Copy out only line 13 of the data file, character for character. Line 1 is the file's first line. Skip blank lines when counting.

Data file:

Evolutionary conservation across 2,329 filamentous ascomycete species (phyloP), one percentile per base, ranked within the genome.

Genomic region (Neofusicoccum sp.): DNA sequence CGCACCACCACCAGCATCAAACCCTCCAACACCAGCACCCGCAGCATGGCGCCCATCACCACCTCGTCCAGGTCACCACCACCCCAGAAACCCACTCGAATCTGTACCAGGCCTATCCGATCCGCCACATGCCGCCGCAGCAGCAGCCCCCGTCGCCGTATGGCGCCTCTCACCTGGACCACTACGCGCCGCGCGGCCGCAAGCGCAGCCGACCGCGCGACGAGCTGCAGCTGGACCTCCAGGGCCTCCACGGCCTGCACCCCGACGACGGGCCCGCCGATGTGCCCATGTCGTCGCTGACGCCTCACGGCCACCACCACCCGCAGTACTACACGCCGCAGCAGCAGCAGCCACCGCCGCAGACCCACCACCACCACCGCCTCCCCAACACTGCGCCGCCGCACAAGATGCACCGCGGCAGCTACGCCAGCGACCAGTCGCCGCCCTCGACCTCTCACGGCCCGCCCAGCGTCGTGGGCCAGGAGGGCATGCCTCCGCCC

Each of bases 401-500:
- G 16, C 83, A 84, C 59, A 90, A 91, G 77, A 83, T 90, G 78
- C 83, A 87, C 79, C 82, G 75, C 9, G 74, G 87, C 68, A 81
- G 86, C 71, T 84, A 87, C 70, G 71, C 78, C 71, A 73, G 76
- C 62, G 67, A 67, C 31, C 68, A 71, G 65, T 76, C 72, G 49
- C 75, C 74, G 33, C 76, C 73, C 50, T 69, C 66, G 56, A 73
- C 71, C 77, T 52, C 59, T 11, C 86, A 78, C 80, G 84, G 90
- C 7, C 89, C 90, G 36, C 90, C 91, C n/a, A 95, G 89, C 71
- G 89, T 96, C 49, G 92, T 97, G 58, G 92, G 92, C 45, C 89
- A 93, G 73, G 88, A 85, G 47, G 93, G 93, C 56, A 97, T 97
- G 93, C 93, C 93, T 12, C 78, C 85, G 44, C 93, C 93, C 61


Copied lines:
- G 93, C 93, C 93, T 12, C 78, C 85, G 44, C 93, C 93, C 61